Topics include:

  • How to track your spending and how to develop a budget
  • How to cut expenses
  • HOPE NOW mortgage services that can help you keep ownership of your home
  • How to prioritize debts and how to maintain good relations with creditors
  • Understanding health insurance coverage options
  • How to avoid debt and credit scams that target unemployed victims
  • How to identify resources in your community that can help you save money

Learning more about these topics will help relieve financial strain on you and your family while you are unemployed or underemployed.

The workshop will be held on Tuesday, Dec. 8, 2015, from 9:30 a.m. to 11:30 a.m. and again at 1:30 p.m. to 3:30 p.m. at the Linn Creek Career Center, 204 Business Park Road, Linn Creek. Each workshop requires at least 5 individuals be pre-registered by 4:30 p.m. on December 7, 2015.  For more information or to register, call 573-346-1766.

Missouri Master Gardener training

Master Gardener training classes will begin with an orientation on Thursday, Jan. 7, 2016 at the Laclede County Extension Center, 186-D North Adam Avenue, Lebanon, MO.  Eleven professionally taught sessions will be held. Training Sessions will be held on Thursday evenings starting Jan. 14, 2016 through March 17, 2016 from 6 p.m. to 9 p.m.  Graduation/certification will be held on March 24, 2016. Training fee is $175 for single person or $250 for a couple.  Training fee covers the following:  Grounds for Gardening resource book, Master Gardener certification, name tag, and travel and instruction expenses for class educators.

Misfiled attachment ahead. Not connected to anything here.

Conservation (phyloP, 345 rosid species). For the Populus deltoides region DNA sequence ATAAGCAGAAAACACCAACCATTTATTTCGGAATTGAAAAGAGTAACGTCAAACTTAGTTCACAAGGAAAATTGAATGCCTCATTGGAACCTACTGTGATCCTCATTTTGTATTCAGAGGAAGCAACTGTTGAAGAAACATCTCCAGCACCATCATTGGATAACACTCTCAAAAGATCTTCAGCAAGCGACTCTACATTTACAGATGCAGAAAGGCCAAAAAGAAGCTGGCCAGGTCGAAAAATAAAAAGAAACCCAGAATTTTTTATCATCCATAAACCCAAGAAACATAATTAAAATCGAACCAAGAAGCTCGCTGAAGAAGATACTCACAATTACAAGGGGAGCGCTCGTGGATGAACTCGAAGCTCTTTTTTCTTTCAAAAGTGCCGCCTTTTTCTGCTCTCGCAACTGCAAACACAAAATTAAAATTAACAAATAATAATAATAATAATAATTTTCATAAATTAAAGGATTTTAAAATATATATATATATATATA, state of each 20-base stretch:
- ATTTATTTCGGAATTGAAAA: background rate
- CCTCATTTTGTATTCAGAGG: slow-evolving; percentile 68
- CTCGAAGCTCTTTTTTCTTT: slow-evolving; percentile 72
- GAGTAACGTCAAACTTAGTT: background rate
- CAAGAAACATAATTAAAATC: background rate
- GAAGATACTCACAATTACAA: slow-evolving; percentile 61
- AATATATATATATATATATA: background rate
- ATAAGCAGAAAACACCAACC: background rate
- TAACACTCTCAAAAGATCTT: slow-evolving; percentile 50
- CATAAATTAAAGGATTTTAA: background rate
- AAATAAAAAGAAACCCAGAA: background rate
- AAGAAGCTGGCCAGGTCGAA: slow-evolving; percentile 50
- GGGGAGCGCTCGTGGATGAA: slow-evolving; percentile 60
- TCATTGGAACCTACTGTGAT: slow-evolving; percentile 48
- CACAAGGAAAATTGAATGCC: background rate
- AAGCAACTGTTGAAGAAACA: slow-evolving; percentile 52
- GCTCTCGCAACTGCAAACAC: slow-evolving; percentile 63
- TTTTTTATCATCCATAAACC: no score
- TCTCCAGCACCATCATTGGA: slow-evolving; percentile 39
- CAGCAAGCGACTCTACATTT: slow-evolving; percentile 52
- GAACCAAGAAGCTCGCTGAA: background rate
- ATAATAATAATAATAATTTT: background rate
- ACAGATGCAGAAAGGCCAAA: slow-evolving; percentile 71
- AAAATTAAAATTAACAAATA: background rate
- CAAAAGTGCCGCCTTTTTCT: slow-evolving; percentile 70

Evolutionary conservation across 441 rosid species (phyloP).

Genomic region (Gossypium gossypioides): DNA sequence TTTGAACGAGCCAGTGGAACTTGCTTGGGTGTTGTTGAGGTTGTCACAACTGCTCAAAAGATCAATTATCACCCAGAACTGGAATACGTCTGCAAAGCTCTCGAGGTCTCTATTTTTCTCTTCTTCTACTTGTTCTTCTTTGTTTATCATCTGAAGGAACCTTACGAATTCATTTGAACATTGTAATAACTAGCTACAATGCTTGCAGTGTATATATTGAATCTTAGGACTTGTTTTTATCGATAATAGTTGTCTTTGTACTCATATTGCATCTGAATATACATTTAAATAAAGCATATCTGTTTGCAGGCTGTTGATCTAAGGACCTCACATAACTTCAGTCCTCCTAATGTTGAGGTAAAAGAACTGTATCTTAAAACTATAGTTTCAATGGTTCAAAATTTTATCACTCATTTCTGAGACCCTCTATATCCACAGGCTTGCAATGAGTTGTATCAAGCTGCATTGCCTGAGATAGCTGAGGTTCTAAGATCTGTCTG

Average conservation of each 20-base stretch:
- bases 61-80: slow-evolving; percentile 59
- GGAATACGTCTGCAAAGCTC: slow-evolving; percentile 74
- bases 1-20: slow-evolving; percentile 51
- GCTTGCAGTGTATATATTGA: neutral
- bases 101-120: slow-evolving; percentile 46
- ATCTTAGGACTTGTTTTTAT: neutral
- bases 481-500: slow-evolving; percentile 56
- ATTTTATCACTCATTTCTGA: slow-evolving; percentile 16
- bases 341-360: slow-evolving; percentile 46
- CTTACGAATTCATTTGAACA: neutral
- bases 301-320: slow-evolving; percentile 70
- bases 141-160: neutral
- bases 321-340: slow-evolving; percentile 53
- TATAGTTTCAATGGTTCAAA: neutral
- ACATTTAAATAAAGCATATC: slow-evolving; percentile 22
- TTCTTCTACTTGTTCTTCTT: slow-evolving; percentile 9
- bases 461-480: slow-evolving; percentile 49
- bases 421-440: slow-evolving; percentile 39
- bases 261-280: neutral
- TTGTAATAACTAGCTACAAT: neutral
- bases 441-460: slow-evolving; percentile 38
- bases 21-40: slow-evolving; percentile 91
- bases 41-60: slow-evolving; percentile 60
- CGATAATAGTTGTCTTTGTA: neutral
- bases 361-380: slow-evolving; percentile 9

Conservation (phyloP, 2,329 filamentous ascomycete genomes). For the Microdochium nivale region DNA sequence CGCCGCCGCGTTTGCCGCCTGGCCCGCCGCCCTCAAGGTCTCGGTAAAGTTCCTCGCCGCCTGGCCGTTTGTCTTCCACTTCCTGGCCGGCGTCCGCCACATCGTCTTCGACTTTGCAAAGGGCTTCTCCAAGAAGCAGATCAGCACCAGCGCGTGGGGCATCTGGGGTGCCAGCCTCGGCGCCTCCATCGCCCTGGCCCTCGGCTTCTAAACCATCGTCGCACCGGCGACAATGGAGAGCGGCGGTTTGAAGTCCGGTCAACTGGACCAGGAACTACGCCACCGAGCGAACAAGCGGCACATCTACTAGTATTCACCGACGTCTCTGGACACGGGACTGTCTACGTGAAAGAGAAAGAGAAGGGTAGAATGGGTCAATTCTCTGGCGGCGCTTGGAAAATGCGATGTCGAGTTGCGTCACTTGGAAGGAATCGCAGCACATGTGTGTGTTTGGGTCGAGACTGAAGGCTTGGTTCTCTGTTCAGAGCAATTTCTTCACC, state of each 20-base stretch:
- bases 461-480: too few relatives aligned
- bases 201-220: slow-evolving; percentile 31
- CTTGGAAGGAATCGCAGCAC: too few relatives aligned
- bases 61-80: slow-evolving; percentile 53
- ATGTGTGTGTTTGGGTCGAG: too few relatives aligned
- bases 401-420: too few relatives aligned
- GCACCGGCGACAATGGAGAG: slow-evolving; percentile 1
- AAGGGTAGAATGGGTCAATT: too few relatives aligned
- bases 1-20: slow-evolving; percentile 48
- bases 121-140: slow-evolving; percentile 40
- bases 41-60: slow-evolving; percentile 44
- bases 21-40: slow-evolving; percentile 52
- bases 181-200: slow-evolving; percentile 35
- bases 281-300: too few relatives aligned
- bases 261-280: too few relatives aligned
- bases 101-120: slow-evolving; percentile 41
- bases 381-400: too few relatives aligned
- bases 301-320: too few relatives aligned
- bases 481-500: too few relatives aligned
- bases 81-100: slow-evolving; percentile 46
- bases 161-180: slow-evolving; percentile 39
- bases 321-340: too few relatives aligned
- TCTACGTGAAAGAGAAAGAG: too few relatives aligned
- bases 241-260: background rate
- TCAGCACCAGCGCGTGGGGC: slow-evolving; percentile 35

Any class you are interested in may be taken as a stand alone class at a fee of $15 a night.  You do not have to go through the Master Gardeners program to enroll and enjoy these course offerings.   Course content is given in the brochure below.  

Registration and partial/full payment must be received prior to Wednesday, Dec. 30, 2015.  For more information or to register contact the Laclede County Extension Center, lacledeco@missouri.edu or call 417-532-7126.  

Master Gardener Training brochure (PDF)

Soil testing

Don't guess.  Soil tests save time and money.  Soil testing is the best guide to the wise and efficient use of fertilizer and soil amendments, said Manjula Nathan, director of the University of Missouri Extension Soil Testing and Plant Diagnostic Services.  Whether you grow acres of row crops or have a vegetable patch in the backyard, a soil test will provide you with an analysis of nutrients and a set of recommendations for any improvements.

"We frequently get questions from customers like, 'I apply fertilizer every year. How come my plants are not doing well?" Nathan said.

"Most of the time the problem is they never have done a soil test, but have been guessing on fertilizer requirements," she said. "They do not realize that by guessing they are wasting money by over- or under application, and the excess fertilizer can end up in streams, ponds and underground water, polluting the environment."

Soil testing provides analysis of pH, phosphorus, potassium, calcium, magnesium, organic matter percent, neutralizable acidity, cation exchange capacity and nutrient requirements.  For information on test results, see MU publication G9112, Interpreting Missouri Soil Test Reports. Regional specialists also can assist you with additional information and recommendations. Soil testing can be done through the extension office. See Services for details.

Soil testing brochure (PDF)